Saturday, September 1, 2018 to Saturday, December 22, 2018
Jessica Kincaid creates pictorial beaded textiles based on nature scenes and surrealist imagery. As her medium of choice, beading brings an abstract quality to concreate images. She describes the process of creating beaded textiles as “labor-intensive, so it’s a challenge to produce them in large quantities.” Her current work was created using “tutorials on the computers to write code for websites and design objects for the 3D printer. The process of translating colors and shapes into a language the computer can interpret inspired this series of abstract drawings, prints, and beaded works.”
Introduce yourself and describe your work and the media/genre you work in.
I have collected beads since I was eight years old. My beaded textiles have drawn inspiration from dreams, nature, and even working in a school cafeteria. I create these works through careful selection and repetitive stitching of the beads.
Talk about the work that will be on view. What would you like people to know about it?
The patterns in the collages and beaded works came from translating code words into colorful compositions. When I began writing code for websites I learned how to arrange the shapes by matching key words in the code with colored areas on the screen. I experimented with the style tags to change the colors, shapes, and positions of blocks of content in HTML documents.
Imagine a newspaper with three articles on the front page. Next, choose a color for the background, or the paper itself, and a color for the rectangular areas covered by each article. I would change the code and test it in the browser window to see the rectangles move in relation to one another, sometimes including mnemonic clues in the code that referenced the colors. I began drawing with the shapes, and to my delight, the compositions took on the styles of mid-20th century American abstract painting.
I began learning about web technologies in 2014 at the MakerSpace when it was a small booth at the Central branch of the Johnson County Library. I used tutorials on the computers to write code for websites and design objects for the 3D printer. The process of translating colors and shapes into a language the computer can interpret inspired this series of abstract drawings, prints, and beaded works.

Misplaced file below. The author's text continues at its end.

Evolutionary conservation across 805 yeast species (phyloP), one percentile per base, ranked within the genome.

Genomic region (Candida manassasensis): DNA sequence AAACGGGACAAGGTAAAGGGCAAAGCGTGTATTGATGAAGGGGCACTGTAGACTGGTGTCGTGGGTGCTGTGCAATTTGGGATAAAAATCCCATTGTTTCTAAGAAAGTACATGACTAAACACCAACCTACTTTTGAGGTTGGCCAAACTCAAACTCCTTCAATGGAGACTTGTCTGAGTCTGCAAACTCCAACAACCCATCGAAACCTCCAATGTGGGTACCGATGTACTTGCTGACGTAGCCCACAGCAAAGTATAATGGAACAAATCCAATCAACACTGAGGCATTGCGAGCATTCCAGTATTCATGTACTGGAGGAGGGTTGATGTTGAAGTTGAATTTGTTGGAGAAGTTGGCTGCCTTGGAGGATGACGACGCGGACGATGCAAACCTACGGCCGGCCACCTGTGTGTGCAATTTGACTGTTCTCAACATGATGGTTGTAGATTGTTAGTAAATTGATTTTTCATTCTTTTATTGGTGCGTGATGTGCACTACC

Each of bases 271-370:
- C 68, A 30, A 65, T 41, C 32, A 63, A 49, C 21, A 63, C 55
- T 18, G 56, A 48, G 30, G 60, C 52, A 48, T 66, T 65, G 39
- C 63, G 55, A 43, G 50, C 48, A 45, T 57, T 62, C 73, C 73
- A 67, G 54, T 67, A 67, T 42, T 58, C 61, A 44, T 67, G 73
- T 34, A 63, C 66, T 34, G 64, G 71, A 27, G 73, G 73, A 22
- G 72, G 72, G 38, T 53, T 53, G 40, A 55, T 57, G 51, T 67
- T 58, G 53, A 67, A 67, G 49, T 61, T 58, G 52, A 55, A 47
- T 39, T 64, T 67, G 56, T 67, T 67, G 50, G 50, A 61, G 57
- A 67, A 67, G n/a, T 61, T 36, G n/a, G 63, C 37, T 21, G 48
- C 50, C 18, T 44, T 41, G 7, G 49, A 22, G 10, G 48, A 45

What’s the most challenging thing about your creative process?
The process of creating beaded textiles is labor-intensive, so it’s a challenge to produce them in large quantities. But writing code in order to develop imagery presents mental demands that differ from other forms of artistic inspiration.
Who are the other artists you look to for inspiration? And what about their works do you like?
I admire the work of Leah Buechley, Becky Stern and Jesse Seay, who use soft circuits in their art. I admire their ingenuity in combining craft with interactive technologies. That’s something I aspire to as an artist learning computer programming!
When I started to draw geometric compositions with code, I identified them as a form of abstract art. That came from my fondness for American Abstractionist and Color Field painters of the Mid-20th Century, such as Ellsworth Kelly, Josef Albers and Mark Rothko. I appreciate their 2-Dimensional work because they are experimental and playful with color and form.
Most of the books I’ve read lately are technical books and resources for how to make things. I have a copy of Fashioning Technology, a project book for soft circuits by Syuzi Pakhchyan. I just finished reading two essay collections by Ellen Ullman, Close to the Machine, and Life in Code. She was a software developer in Silicon Valley in the 1970s; as a woman working in a male-dominated profession, she could observe it with some distance. She writes about her personal experiences observing the evolution of tech culture.